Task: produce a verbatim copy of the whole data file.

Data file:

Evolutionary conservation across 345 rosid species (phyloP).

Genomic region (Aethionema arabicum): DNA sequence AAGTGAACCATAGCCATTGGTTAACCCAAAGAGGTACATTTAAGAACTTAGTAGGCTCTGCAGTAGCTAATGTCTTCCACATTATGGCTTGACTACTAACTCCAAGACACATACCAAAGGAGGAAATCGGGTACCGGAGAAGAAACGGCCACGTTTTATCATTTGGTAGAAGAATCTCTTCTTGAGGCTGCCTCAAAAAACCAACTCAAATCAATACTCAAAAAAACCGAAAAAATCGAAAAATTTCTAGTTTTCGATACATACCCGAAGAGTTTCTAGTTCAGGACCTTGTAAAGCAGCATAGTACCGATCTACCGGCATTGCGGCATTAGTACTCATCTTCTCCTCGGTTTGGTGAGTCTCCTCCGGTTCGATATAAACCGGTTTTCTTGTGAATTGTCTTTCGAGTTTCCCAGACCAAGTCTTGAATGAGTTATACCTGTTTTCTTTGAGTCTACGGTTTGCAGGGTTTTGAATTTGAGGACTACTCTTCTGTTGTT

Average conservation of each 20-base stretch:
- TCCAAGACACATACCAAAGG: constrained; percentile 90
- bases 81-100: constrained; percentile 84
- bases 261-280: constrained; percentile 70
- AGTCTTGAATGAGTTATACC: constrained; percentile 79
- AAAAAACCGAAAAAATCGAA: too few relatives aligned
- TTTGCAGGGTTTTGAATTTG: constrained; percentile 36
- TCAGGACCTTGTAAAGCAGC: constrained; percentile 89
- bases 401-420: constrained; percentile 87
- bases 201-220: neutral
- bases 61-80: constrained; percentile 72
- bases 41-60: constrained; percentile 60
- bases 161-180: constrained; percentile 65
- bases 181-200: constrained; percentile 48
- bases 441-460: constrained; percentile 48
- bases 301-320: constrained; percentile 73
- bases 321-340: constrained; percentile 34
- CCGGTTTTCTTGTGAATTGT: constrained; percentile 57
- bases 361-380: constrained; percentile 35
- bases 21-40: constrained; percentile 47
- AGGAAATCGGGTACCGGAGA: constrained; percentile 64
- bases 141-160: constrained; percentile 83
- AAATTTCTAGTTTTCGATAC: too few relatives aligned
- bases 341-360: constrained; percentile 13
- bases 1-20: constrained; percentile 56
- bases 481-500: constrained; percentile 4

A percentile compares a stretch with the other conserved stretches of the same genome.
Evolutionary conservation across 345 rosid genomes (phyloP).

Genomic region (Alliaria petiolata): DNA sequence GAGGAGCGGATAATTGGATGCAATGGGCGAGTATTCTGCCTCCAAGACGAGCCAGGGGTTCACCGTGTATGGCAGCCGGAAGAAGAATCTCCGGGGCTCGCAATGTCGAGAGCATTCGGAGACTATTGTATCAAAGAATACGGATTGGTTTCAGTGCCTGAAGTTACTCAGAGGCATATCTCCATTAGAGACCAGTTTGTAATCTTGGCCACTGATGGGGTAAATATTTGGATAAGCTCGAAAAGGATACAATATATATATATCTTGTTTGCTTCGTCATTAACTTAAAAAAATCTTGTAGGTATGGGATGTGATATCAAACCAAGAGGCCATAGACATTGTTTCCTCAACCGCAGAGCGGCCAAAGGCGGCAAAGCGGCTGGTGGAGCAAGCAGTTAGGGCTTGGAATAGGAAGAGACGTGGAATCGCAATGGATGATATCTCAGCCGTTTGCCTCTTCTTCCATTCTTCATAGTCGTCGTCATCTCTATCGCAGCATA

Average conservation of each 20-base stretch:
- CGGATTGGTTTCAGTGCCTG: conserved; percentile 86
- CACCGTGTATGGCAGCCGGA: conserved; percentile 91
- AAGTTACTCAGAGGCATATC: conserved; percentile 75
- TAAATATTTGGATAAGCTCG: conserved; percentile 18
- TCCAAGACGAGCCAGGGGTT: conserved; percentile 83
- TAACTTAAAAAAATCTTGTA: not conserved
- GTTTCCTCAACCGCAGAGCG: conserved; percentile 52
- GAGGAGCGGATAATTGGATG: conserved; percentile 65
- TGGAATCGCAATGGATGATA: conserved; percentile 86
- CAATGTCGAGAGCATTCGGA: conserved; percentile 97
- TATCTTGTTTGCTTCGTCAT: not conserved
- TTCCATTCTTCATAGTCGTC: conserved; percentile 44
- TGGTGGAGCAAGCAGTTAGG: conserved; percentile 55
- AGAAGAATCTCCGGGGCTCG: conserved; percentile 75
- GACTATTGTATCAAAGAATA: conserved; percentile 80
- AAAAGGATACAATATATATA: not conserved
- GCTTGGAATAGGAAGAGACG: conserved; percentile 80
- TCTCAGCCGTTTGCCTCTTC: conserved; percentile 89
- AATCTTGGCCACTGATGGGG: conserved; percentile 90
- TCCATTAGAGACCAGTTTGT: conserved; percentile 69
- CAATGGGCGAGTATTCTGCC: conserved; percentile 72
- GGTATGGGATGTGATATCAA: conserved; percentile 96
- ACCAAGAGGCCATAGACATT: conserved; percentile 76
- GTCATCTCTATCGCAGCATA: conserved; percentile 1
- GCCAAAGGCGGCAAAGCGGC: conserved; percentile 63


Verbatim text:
Evolutionary conservation across 345 rosid species (phyloP).

Genomic region (Aethionema arabicum): DNA sequence AAGTGAACCATAGCCATTGGTTAACCCAAAGAGGTACATTTAAGAACTTAGTAGGCTCTGCAGTAGCTAATGTCTTCCACATTATGGCTTGACTACTAACTCCAAGACACATACCAAAGGAGGAAATCGGGTACCGGAGAAGAAACGGCCACGTTTTATCATTTGGTAGAAGAATCTCTTCTTGAGGCTGCCTCAAAAAACCAACTCAAATCAATACTCAAAAAAACCGAAAAAATCGAAAAATTTCTAGTTTTCGATACATACCCGAAGAGTTTCTAGTTCAGGACCTTGTAAAGCAGCATAGTACCGATCTACCGGCATTGCGGCATTAGTACTCATCTTCTCCTCGGTTTGGTGAGTCTCCTCCGGTTCGATATAAACCGGTTTTCTTGTGAATTGTCTTTCGAGTTTCCCAGACCAAGTCTTGAATGAGTTATACCTGTTTTCTTTGAGTCTACGGTTTGCAGGGTTTTGAATTTGAGGACTACTCTTCTGTTGTT

Average conservation of each 20-base stretch:
- TCCAAGACACATACCAAAGG: constrained; percentile 90
- bases 81-100: constrained; percentile 84
- bases 261-280: constrained; percentile 70
- AGTCTTGAATGAGTTATACC: constrained; percentile 79
- AAAAAACCGAAAAAATCGAA: too few relatives aligned
- TTTGCAGGGTTTTGAATTTG: constrained; percentile 36
- TCAGGACCTTGTAAAGCAGC: constrained; percentile 89
- bases 401-420: constrained; percentile 87
- bases 201-220: neutral
- bases 61-80: constrained; percentile 72
- bases 41-60: constrained; percentile 60
- bases 161-180: constrained; percentile 65
- bases 181-200: constrained; percentile 48
- bases 441-460: constrained; percentile 48
- bases 301-320: constrained; percentile 73
- bases 321-340: constrained; percentile 34
- CCGGTTTTCTTGTGAATTGT: constrained; percentile 57
- bases 361-380: constrained; percentile 35
- bases 21-40: constrained; percentile 47
- AGGAAATCGGGTACCGGAGA: constrained; percentile 64
- bases 141-160: constrained; percentile 83
- AAATTTCTAGTTTTCGATAC: too few relatives aligned
- bases 341-360: constrained; percentile 13
- bases 1-20: constrained; percentile 56
- bases 481-500: constrained; percentile 4

A percentile compares a stretch with the other conserved stretches of the same genome.
Evolutionary conservation across 345 rosid genomes (phyloP).

Genomic region (Alliaria petiolata): DNA sequence GAGGAGCGGATAATTGGATGCAATGGGCGAGTATTCTGCCTCCAAGACGAGCCAGGGGTTCACCGTGTATGGCAGCCGGAAGAAGAATCTCCGGGGCTCGCAATGTCGAGAGCATTCGGAGACTATTGTATCAAAGAATACGGATTGGTTTCAGTGCCTGAAGTTACTCAGAGGCATATCTCCATTAGAGACCAGTTTGTAATCTTGGCCACTGATGGGGTAAATATTTGGATAAGCTCGAAAAGGATACAATATATATATATCTTGTTTGCTTCGTCATTAACTTAAAAAAATCTTGTAGGTATGGGATGTGATATCAAACCAAGAGGCCATAGACATTGTTTCCTCAACCGCAGAGCGGCCAAAGGCGGCAAAGCGGCTGGTGGAGCAAGCAGTTAGGGCTTGGAATAGGAAGAGACGTGGAATCGCAATGGATGATATCTCAGCCGTTTGCCTCTTCTTCCATTCTTCATAGTCGTCGTCATCTCTATCGCAGCATA

Average conservation of each 20-base stretch:
- CGGATTGGTTTCAGTGCCTG: conserved; percentile 86
- CACCGTGTATGGCAGCCGGA: conserved; percentile 91
- AAGTTACTCAGAGGCATATC: conserved; percentile 75
- TAAATATTTGGATAAGCTCG: conserved; percentile 18
- TCCAAGACGAGCCAGGGGTT: conserved; percentile 83
- TAACTTAAAAAAATCTTGTA: not conserved
- GTTTCCTCAACCGCAGAGCG: conserved; percentile 52
- GAGGAGCGGATAATTGGATG: conserved; percentile 65
- TGGAATCGCAATGGATGATA: conserved; percentile 86
- CAATGTCGAGAGCATTCGGA: conserved; percentile 97
- TATCTTGTTTGCTTCGTCAT: not conserved
- TTCCATTCTTCATAGTCGTC: conserved; percentile 44
- TGGTGGAGCAAGCAGTTAGG: conserved; percentile 55
- AGAAGAATCTCCGGGGCTCG: conserved; percentile 75
- GACTATTGTATCAAAGAATA: conserved; percentile 80
- AAAAGGATACAATATATATA: not conserved
- GCTTGGAATAGGAAGAGACG: conserved; percentile 80
- TCTCAGCCGTTTGCCTCTTC: conserved; percentile 89
- AATCTTGGCCACTGATGGGG: conserved; percentile 90
- TCCATTAGAGACCAGTTTGT: conserved; percentile 69
- CAATGGGCGAGTATTCTGCC: conserved; percentile 72
- GGTATGGGATGTGATATCAA: conserved; percentile 96
- ACCAAGAGGCCATAGACATT: conserved; percentile 76
- GTCATCTCTATCGCAGCATA: conserved; percentile 1
- GCCAAAGGCGGCAAAGCGGC: conserved; percentile 63